Inspectors of Greece's Competition Commission raided the headquarters of the country’s four systemic banks and the Hellenic Bank Association on Thursday, as part of its investigation into possible cartel practices in the imposition of charges, sources said.
To prove collusion by banks, authorities need to find evidence which proves that meetings were held between executives from the four banks who agreed on how to raise fees.
Caving in to government pressure, lenders announced last week they were freezing customer charges for a series of banking services, at least until the end of the year.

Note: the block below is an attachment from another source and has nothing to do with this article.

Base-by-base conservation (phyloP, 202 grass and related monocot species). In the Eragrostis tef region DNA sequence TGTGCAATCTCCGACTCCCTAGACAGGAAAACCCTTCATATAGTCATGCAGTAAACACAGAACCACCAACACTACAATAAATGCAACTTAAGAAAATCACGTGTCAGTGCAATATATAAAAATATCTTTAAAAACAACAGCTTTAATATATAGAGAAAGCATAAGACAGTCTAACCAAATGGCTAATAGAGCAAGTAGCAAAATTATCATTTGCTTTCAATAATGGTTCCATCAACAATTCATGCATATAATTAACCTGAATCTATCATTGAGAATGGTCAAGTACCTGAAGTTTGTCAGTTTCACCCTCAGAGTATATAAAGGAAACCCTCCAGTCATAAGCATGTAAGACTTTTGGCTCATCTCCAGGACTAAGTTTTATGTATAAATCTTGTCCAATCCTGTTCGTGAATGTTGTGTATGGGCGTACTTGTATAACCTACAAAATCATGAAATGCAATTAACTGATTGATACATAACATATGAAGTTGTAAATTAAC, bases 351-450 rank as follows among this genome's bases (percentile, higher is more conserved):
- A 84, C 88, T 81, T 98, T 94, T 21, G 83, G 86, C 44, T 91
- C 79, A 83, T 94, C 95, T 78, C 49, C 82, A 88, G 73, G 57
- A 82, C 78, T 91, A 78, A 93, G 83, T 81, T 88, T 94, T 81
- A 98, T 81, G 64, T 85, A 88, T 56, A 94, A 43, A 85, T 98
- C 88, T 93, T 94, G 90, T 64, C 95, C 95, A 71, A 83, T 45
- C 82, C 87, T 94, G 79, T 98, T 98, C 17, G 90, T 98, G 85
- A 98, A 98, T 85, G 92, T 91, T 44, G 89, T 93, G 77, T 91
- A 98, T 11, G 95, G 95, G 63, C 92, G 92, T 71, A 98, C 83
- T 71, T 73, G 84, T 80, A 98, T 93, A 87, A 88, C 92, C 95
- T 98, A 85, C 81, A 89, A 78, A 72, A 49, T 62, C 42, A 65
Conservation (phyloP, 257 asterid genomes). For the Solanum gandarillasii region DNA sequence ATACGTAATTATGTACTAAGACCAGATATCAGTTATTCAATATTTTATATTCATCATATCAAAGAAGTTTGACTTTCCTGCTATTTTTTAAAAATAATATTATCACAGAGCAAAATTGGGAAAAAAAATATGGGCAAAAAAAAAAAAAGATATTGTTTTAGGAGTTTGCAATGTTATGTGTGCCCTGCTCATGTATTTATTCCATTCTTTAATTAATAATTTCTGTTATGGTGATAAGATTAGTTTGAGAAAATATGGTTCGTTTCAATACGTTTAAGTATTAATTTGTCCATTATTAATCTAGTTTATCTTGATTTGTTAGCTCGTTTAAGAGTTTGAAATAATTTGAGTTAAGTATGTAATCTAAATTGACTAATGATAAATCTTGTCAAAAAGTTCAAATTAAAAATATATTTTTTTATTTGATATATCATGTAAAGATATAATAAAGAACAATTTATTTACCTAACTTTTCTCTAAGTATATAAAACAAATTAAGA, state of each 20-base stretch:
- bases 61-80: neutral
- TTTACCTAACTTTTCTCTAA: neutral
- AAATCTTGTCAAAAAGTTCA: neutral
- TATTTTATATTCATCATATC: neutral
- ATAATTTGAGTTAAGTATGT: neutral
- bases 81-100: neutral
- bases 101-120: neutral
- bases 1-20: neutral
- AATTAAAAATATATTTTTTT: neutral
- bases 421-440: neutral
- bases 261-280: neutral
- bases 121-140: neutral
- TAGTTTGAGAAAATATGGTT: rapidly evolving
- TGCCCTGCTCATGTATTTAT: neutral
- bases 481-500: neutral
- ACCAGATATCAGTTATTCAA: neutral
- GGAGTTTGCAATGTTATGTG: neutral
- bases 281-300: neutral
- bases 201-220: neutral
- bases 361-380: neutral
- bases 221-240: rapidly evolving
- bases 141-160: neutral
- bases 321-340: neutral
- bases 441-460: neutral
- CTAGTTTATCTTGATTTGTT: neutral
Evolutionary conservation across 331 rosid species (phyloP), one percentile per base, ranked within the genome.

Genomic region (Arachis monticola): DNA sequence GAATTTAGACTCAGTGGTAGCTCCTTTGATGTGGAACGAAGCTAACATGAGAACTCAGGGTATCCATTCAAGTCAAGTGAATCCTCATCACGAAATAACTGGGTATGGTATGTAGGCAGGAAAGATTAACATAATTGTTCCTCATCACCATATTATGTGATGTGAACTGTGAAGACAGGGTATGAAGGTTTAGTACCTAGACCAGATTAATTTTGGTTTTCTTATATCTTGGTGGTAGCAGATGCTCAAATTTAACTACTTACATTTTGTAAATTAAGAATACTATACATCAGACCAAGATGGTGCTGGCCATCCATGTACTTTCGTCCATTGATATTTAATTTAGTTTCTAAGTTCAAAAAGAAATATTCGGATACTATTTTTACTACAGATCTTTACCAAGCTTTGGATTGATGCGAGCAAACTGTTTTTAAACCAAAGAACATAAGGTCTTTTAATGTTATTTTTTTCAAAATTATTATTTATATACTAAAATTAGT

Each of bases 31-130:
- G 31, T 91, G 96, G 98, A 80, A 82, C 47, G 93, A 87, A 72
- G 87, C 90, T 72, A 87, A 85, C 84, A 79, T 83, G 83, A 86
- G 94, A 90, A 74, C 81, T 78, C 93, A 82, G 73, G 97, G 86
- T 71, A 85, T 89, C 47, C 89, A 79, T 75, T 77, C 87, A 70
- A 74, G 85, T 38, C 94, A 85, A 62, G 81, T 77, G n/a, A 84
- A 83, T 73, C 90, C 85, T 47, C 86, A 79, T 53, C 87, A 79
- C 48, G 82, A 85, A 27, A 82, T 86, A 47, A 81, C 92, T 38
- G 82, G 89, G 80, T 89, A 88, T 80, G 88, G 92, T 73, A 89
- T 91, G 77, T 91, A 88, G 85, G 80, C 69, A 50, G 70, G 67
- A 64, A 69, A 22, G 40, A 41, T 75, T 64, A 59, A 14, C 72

Banks had recently hiked their fees on virtually all their services and customers’ transactions in an effort to offset their losses from interest takings, which have been in constant decline over the last few years.
Market sources said there might be evidence of possible cartel practices in the way banks imposed fees on credit cards, cash machine usage, PIN issue and online banking.
Prime Minister Kyriakos Mitsotakis had obtained the pledge of the country’s banks to review their policy on charges at a meeting on October 25, noting that “these increases are not justified.”
The head of the country’s Competition Commission, Ioannis Lianos, had told lawmakers from Movement for Change (KINAL) in a meeting on October 18 that the authority had launched an investigation into bank commissions in July.